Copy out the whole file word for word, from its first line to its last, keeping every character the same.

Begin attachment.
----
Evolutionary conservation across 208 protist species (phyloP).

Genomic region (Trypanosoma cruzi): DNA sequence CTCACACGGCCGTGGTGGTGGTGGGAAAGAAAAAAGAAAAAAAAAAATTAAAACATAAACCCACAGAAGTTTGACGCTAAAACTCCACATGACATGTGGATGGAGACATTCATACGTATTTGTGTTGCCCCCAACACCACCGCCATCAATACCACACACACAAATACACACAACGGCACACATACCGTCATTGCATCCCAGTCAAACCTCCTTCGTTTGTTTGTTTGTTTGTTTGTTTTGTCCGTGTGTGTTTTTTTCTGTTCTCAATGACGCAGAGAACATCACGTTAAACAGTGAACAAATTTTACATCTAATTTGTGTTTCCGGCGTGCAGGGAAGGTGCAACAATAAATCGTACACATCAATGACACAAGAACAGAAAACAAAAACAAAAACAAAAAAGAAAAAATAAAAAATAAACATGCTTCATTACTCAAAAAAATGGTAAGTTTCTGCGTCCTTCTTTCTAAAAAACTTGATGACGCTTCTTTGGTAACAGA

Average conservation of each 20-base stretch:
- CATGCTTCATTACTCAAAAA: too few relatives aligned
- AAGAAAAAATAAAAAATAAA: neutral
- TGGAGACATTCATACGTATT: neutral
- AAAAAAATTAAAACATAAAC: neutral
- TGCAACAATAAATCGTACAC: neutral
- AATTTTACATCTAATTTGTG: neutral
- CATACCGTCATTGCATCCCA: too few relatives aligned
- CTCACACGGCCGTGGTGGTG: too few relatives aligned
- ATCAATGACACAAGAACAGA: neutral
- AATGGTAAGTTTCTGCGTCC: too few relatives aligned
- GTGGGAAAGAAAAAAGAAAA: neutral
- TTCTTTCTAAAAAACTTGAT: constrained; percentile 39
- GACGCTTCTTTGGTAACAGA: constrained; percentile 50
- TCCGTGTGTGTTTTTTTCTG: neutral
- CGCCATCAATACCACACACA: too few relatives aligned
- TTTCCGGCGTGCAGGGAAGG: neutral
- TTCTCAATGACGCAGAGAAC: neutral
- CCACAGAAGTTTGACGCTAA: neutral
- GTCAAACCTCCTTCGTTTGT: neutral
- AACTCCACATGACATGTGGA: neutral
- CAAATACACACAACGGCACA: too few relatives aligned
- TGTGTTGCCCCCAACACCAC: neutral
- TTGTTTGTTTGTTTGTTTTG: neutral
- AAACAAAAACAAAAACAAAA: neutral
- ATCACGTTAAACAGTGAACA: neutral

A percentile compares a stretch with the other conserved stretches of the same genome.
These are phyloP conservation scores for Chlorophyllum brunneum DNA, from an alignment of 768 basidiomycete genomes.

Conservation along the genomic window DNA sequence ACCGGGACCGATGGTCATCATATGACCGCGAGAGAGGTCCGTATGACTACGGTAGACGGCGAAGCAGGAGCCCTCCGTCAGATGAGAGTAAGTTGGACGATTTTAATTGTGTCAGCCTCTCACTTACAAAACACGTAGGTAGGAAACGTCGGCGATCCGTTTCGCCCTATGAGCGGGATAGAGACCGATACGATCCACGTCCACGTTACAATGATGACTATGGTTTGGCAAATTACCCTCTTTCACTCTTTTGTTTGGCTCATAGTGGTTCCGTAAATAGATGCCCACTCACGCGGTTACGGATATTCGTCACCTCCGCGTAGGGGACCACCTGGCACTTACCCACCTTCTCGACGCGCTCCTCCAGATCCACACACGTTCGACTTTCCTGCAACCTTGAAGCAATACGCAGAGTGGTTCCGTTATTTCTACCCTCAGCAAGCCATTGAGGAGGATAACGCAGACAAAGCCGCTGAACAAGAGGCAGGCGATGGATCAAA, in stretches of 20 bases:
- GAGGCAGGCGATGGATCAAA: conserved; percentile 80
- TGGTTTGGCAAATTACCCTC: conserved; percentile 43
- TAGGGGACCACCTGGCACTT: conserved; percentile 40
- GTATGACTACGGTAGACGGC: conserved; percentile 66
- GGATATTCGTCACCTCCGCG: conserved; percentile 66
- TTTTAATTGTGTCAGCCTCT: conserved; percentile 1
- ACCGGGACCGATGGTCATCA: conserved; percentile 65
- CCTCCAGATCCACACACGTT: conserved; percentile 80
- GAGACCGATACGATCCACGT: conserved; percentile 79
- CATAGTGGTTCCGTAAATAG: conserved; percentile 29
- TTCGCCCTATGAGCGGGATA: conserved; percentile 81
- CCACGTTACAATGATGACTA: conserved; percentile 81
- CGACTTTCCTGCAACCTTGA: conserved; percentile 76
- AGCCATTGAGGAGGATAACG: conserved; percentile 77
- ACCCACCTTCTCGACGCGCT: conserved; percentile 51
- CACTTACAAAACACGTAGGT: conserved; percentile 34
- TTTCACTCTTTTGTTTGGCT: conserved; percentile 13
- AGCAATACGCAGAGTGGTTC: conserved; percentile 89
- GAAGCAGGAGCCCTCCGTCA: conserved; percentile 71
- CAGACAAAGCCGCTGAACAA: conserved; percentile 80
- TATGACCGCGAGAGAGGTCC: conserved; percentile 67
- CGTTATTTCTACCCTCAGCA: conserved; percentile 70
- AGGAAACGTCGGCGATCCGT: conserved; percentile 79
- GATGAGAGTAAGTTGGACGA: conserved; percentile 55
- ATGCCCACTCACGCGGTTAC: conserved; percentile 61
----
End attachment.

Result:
Evolutionary conservation across 208 protist species (phyloP).

Genomic region (Trypanosoma cruzi): DNA sequence CTCACACGGCCGTGGTGGTGGTGGGAAAGAAAAAAGAAAAAAAAAAATTAAAACATAAACCCACAGAAGTTTGACGCTAAAACTCCACATGACATGTGGATGGAGACATTCATACGTATTTGTGTTGCCCCCAACACCACCGCCATCAATACCACACACACAAATACACACAACGGCACACATACCGTCATTGCATCCCAGTCAAACCTCCTTCGTTTGTTTGTTTGTTTGTTTGTTTTGTCCGTGTGTGTTTTTTTCTGTTCTCAATGACGCAGAGAACATCACGTTAAACAGTGAACAAATTTTACATCTAATTTGTGTTTCCGGCGTGCAGGGAAGGTGCAACAATAAATCGTACACATCAATGACACAAGAACAGAAAACAAAAACAAAAACAAAAAAGAAAAAATAAAAAATAAACATGCTTCATTACTCAAAAAAATGGTAAGTTTCTGCGTCCTTCTTTCTAAAAAACTTGATGACGCTTCTTTGGTAACAGA

Average conservation of each 20-base stretch:
- CATGCTTCATTACTCAAAAA: too few relatives aligned
- AAGAAAAAATAAAAAATAAA: neutral
- TGGAGACATTCATACGTATT: neutral
- AAAAAAATTAAAACATAAAC: neutral
- TGCAACAATAAATCGTACAC: neutral
- AATTTTACATCTAATTTGTG: neutral
- CATACCGTCATTGCATCCCA: too few relatives aligned
- CTCACACGGCCGTGGTGGTG: too few relatives aligned
- ATCAATGACACAAGAACAGA: neutral
- AATGGTAAGTTTCTGCGTCC: too few relatives aligned
- GTGGGAAAGAAAAAAGAAAA: neutral
- TTCTTTCTAAAAAACTTGAT: constrained; percentile 39
- GACGCTTCTTTGGTAACAGA: constrained; percentile 50
- TCCGTGTGTGTTTTTTTCTG: neutral
- CGCCATCAATACCACACACA: too few relatives aligned
- TTTCCGGCGTGCAGGGAAGG: neutral
- TTCTCAATGACGCAGAGAAC: neutral
- CCACAGAAGTTTGACGCTAA: neutral
- GTCAAACCTCCTTCGTTTGT: neutral
- AACTCCACATGACATGTGGA: neutral
- CAAATACACACAACGGCACA: too few relatives aligned
- TGTGTTGCCCCCAACACCAC: neutral
- TTGTTTGTTTGTTTGTTTTG: neutral
- AAACAAAAACAAAAACAAAA: neutral
- ATCACGTTAAACAGTGAACA: neutral

A percentile compares a stretch with the other conserved stretches of the same genome.
These are phyloP conservation scores for Chlorophyllum brunneum DNA, from an alignment of 768 basidiomycete genomes.

Conservation along the genomic window DNA sequence ACCGGGACCGATGGTCATCATATGACCGCGAGAGAGGTCCGTATGACTACGGTAGACGGCGAAGCAGGAGCCCTCCGTCAGATGAGAGTAAGTTGGACGATTTTAATTGTGTCAGCCTCTCACTTACAAAACACGTAGGTAGGAAACGTCGGCGATCCGTTTCGCCCTATGAGCGGGATAGAGACCGATACGATCCACGTCCACGTTACAATGATGACTATGGTTTGGCAAATTACCCTCTTTCACTCTTTTGTTTGGCTCATAGTGGTTCCGTAAATAGATGCCCACTCACGCGGTTACGGATATTCGTCACCTCCGCGTAGGGGACCACCTGGCACTTACCCACCTTCTCGACGCGCTCCTCCAGATCCACACACGTTCGACTTTCCTGCAACCTTGAAGCAATACGCAGAGTGGTTCCGTTATTTCTACCCTCAGCAAGCCATTGAGGAGGATAACGCAGACAAAGCCGCTGAACAAGAGGCAGGCGATGGATCAAA, in stretches of 20 bases:
- GAGGCAGGCGATGGATCAAA: conserved; percentile 80
- TGGTTTGGCAAATTACCCTC: conserved; percentile 43
- TAGGGGACCACCTGGCACTT: conserved; percentile 40
- GTATGACTACGGTAGACGGC: conserved; percentile 66
- GGATATTCGTCACCTCCGCG: conserved; percentile 66
- TTTTAATTGTGTCAGCCTCT: conserved; percentile 1
- ACCGGGACCGATGGTCATCA: conserved; percentile 65
- CCTCCAGATCCACACACGTT: conserved; percentile 80
- GAGACCGATACGATCCACGT: conserved; percentile 79
- CATAGTGGTTCCGTAAATAG: conserved; percentile 29
- TTCGCCCTATGAGCGGGATA: conserved; percentile 81
- CCACGTTACAATGATGACTA: conserved; percentile 81
- CGACTTTCCTGCAACCTTGA: conserved; percentile 76
- AGCCATTGAGGAGGATAACG: conserved; percentile 77
- ACCCACCTTCTCGACGCGCT: conserved; percentile 51
- CACTTACAAAACACGTAGGT: conserved; percentile 34
- TTTCACTCTTTTGTTTGGCT: conserved; percentile 13
- AGCAATACGCAGAGTGGTTC: conserved; percentile 89
- GAAGCAGGAGCCCTCCGTCA: conserved; percentile 71
- CAGACAAAGCCGCTGAACAA: conserved; percentile 80
- TATGACCGCGAGAGAGGTCC: conserved; percentile 67
- CGTTATTTCTACCCTCAGCA: conserved; percentile 70
- AGGAAACGTCGGCGATCCGT: conserved; percentile 79
- GATGAGAGTAAGTTGGACGA: conserved; percentile 55
- ATGCCCACTCACGCGGTTAC: conserved; percentile 61